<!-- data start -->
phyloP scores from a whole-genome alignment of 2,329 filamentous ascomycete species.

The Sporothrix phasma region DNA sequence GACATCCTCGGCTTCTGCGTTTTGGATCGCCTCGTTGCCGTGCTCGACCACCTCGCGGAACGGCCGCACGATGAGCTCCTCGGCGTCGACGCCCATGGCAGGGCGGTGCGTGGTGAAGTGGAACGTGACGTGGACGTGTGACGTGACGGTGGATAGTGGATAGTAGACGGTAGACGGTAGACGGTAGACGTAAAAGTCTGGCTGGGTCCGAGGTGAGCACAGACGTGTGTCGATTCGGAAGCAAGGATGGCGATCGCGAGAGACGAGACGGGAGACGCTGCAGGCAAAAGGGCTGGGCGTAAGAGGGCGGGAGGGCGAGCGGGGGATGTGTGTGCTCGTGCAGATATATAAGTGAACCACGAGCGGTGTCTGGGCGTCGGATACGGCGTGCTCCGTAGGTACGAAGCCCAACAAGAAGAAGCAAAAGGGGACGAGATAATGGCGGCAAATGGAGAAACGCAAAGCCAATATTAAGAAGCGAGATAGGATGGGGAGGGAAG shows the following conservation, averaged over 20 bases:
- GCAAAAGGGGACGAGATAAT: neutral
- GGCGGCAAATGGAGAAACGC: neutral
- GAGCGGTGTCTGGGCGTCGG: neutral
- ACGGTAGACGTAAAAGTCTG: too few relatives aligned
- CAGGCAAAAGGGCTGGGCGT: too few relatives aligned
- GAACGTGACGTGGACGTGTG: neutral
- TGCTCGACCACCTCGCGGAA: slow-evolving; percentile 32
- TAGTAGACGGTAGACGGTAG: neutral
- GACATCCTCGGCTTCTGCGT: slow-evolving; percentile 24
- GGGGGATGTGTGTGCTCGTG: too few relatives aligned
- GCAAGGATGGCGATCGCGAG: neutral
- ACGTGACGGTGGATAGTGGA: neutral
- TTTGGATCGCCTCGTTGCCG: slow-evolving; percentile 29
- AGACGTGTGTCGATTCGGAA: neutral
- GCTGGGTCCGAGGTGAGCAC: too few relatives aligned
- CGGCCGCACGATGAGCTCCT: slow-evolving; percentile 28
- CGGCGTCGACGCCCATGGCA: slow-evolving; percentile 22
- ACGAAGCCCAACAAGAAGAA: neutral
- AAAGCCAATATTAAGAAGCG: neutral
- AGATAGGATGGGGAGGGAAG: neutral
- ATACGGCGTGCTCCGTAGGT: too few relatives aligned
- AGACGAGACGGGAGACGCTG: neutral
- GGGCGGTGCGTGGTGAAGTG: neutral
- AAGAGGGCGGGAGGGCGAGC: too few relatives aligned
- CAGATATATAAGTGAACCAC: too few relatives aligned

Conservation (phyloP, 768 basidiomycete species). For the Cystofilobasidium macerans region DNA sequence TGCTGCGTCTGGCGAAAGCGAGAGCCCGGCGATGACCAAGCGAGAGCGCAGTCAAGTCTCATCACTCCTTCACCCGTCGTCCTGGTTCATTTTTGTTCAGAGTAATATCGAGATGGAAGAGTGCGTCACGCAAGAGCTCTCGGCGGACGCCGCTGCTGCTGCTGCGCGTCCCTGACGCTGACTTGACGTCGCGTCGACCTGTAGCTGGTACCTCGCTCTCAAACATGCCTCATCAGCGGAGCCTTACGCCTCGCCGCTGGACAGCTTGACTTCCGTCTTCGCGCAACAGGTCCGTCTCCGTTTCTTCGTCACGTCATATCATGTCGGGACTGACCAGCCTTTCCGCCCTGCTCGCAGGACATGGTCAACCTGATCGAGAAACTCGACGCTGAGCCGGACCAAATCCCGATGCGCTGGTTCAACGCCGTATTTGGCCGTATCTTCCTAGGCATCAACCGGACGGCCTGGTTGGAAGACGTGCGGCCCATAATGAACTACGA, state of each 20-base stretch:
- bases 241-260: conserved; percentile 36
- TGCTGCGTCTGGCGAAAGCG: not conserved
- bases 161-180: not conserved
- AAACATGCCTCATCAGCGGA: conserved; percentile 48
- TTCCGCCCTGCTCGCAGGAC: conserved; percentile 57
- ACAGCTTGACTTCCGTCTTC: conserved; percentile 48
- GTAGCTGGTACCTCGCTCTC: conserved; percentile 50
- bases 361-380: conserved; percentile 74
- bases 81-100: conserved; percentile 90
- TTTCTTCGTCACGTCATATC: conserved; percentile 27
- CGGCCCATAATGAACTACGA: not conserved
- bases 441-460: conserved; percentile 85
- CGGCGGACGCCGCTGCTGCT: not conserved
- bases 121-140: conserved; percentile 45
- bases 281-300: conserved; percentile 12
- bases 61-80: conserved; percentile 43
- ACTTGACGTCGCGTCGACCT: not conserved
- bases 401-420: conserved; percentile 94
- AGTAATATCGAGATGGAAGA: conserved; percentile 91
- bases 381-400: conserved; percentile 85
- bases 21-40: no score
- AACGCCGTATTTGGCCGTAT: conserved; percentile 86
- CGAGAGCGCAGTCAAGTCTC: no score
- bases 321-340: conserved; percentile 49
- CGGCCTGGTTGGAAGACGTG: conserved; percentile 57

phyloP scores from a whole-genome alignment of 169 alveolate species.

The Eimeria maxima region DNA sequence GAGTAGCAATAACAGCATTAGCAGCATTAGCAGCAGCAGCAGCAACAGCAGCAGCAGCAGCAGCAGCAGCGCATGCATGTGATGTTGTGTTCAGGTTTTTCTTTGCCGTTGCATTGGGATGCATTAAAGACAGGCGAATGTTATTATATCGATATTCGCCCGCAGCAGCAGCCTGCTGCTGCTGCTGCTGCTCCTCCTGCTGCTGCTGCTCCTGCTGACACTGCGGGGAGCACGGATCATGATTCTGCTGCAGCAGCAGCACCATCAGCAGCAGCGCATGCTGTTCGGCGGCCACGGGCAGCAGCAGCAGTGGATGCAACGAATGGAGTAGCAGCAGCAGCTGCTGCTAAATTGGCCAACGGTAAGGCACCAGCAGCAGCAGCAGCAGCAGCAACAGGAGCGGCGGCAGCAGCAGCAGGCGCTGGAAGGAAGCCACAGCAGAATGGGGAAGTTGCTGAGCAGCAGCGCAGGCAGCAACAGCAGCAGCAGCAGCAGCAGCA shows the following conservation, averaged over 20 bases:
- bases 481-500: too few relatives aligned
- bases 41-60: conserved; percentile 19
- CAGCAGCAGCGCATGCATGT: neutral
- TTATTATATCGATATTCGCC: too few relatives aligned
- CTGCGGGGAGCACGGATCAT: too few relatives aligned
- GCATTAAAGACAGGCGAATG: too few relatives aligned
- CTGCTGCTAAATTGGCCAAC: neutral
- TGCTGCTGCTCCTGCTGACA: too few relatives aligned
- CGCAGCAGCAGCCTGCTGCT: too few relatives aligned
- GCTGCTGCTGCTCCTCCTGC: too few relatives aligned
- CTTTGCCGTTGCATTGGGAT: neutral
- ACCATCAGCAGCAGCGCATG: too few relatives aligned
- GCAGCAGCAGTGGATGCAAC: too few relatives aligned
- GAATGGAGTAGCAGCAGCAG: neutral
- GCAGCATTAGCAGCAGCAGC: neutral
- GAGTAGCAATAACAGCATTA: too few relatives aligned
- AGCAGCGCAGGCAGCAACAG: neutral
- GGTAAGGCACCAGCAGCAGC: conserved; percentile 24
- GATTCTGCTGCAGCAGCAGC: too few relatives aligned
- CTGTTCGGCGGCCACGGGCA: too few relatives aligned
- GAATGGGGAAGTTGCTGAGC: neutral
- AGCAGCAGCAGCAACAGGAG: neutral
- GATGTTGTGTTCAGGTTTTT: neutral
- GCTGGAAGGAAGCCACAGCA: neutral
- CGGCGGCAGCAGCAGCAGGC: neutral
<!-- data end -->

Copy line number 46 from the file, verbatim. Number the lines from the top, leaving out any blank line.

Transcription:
- bases 401-420: conserved; percentile 94